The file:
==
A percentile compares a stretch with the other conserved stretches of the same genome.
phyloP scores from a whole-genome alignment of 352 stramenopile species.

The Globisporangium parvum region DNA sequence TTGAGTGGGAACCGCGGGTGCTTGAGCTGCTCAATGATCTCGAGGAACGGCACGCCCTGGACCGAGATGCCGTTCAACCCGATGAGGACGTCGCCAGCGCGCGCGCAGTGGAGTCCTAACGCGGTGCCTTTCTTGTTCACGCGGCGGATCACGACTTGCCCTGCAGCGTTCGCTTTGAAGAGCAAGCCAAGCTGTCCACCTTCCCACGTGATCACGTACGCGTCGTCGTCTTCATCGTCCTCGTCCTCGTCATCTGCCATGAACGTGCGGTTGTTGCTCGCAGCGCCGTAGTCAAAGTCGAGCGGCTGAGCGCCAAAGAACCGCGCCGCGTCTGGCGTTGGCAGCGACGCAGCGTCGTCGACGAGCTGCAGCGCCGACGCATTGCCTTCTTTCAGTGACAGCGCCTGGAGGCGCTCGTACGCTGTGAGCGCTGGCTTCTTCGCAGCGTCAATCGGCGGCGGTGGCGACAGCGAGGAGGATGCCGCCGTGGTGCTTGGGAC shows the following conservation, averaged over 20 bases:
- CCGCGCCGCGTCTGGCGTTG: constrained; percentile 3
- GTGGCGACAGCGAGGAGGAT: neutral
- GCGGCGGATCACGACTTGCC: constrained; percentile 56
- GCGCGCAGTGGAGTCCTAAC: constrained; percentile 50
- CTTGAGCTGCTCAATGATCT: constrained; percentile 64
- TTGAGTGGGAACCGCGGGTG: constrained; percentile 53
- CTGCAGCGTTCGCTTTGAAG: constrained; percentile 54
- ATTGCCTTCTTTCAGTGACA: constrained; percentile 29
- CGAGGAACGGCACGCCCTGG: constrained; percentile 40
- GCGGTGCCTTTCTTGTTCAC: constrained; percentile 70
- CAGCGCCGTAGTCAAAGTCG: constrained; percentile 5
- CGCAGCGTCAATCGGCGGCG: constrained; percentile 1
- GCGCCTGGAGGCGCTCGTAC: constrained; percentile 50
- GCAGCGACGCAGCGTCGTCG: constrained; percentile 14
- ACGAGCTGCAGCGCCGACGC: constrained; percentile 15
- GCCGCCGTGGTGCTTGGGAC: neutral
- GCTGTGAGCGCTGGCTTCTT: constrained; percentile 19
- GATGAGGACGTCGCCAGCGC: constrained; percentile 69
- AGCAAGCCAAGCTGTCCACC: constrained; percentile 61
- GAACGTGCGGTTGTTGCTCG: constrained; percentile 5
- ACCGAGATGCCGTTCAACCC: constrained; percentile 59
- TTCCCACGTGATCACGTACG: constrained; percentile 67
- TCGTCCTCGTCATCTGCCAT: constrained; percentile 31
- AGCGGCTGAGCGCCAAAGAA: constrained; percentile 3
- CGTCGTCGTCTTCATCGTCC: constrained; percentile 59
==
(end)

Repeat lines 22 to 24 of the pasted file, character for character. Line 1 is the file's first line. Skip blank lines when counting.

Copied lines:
- AGCAAGCCAAGCTGTCCACC: constrained; percentile 61
- GAACGTGCGGTTGTTGCTCG: constrained; percentile 5
- ACCGAGATGCCGTTCAACCC: constrained; percentile 59